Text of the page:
Looking to take your ecommerce game to the next level, but feeling like you’re being held back by the ecommerce platform you got started with?
It’s actually quite a common problem — one that tends to appear when you’re ready to assume greater control over the finer details you were previously happy to overlook. One of the most common migrations in ecommerce today is store owners going from Shopify to WooCommerce.
As you’re reading this, it’s likely you’re running your ecommerce store on Shopify. While a Shopify store is a great place to get started and a platform with a lot going for it, so is WooCommerce — and you just might find that migrating from Shopify to WooCommerce leaves you in a much stronger position.
Of course, undertaking the migration process can be difficult and confusing, especially if it’s your first time. If you’re not sure you want to migrate and find yourself stuck trying to make a decision, here are some reasons why you should move your store from Shopify to WooCommerce.
Shopify is a closed-source system, meaning that you don’t have extensive access to the vital system files and you’re not allowed (or able) to make widespread modifications. This is fine for most people, but if you aspire to fully optimize your Shopify store — making it everything it can possibly be — then you’ll soon start to wish that you had more power.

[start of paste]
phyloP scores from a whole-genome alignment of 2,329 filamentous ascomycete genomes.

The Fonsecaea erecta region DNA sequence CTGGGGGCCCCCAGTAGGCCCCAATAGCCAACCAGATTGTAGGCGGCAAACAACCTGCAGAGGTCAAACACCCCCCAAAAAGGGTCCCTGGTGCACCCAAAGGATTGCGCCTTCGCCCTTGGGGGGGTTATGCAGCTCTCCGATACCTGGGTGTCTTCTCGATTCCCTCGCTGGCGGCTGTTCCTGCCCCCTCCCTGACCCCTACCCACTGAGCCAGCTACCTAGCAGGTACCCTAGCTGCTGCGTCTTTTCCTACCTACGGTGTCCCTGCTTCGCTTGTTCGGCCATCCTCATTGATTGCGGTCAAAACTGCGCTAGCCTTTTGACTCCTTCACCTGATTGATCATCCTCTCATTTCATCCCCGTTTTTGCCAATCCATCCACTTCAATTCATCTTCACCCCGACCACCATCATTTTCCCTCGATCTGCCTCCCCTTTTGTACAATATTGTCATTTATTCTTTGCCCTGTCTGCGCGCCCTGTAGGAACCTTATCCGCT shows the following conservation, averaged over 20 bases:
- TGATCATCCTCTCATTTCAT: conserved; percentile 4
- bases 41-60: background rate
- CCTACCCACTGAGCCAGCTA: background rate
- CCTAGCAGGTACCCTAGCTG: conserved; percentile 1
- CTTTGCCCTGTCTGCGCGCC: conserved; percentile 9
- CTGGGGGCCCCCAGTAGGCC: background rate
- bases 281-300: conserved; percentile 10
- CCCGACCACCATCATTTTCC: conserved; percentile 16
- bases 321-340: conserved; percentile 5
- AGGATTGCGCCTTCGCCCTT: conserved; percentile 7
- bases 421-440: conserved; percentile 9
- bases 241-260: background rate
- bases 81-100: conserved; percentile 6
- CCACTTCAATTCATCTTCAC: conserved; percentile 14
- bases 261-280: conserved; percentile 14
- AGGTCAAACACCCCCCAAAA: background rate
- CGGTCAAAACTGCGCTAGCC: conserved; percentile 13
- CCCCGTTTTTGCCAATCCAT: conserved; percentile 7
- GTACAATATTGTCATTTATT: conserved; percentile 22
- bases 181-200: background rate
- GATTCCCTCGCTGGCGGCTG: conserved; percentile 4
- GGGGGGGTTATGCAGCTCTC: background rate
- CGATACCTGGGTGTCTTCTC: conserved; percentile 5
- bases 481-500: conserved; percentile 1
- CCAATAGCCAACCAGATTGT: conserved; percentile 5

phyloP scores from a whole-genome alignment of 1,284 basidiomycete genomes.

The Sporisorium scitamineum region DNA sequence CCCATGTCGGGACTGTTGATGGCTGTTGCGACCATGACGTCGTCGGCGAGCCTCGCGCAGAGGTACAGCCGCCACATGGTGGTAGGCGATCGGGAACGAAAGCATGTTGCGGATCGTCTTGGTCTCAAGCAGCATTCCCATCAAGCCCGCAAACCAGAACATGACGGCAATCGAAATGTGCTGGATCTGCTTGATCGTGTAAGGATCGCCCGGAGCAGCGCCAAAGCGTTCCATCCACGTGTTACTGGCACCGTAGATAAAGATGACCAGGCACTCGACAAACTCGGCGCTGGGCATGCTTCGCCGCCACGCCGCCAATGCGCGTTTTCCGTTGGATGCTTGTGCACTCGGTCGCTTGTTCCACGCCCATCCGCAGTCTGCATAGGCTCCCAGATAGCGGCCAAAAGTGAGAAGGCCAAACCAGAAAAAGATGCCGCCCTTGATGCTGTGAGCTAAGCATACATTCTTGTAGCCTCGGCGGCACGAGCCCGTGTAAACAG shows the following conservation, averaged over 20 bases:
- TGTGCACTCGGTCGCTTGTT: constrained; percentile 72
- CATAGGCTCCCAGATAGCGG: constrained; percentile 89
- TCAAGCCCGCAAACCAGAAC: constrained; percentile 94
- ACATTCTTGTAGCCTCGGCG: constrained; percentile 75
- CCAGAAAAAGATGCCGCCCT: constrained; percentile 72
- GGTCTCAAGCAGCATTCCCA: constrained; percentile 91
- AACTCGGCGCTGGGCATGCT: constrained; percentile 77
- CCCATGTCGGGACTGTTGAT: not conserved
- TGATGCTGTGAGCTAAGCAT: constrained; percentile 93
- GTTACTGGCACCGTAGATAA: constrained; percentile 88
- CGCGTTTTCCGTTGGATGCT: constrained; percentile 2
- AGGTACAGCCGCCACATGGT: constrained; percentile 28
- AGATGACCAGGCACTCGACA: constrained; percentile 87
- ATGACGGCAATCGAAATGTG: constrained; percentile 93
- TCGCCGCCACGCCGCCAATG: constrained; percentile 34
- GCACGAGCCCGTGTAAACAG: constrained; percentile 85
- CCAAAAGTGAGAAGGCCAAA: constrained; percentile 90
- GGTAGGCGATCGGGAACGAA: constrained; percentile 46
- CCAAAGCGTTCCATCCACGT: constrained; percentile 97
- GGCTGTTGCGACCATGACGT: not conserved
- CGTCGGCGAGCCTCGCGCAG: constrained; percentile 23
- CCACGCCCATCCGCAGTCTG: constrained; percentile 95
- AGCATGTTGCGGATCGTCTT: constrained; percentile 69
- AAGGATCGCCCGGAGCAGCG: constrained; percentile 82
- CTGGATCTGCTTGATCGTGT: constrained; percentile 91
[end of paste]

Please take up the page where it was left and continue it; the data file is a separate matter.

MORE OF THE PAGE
WooCommerce, being an open-source solution, grants you that power. If you want to completely rework core parts of the plugin, you’re free to do so. If you want to set apart your blog posts from competitor’s and attract a new type of customer, you can. If you want to create a store with a design style that goes completely beyond what can be achieved with a Shopify theme’s customization options, you’re only limited by your imagination. Open source solutions are a creative developer’s best friend.
Consider yourself creative, ambitious and uniquely placed to conquer your marketplace? You might find it very freeing to migrate from Shopify to WooCommerce.
Shopify supports both add-ons and custom development through its Liquid template language, but the possibilities are limited.
Because Shopify has such a focus on convenience (and features being handled internally), there aren’t so many developers out there working on it. If you decided that you wanted a new feature installed on your Shopify store (and you couldn’t find an existing add-on to handle it), then you might have a tough time finding a developer.
WooCommerce, though, has a thriving community complete with an abundance of developers. Beyond the basic functions, so much of WooCommerce had to be developed by the community, and it certainly doesn’t help that WordPress (the underlying platform) is free, extendable, and the most widely-used CMS in the world — itself supported by countless great developers. It won’t take you long at all to find a decent and affordable WooCommerce developer.
WordPress has a vast library of themes and extensions, built up over years of mainstream dominance. Any respectable SaaS company or integration-capable suite has a dedicated WordPress extension, making it extremely easy to configure anything from email automation tools to customer relationship management tools.
Because WooCommerce is itself an extension for WordPress, it’s compatible with many of these themes and extensions. Quite often, you can use a free extension designed for WordPress to achieve results that you’d have to pay for if you use a Shopify add-on. Shopify cites its strong built-in features as a reason to migrate from WooCommerce, but it’s clear that a WooCommerce store can be just as formidable once you’ve picked out the right extensions.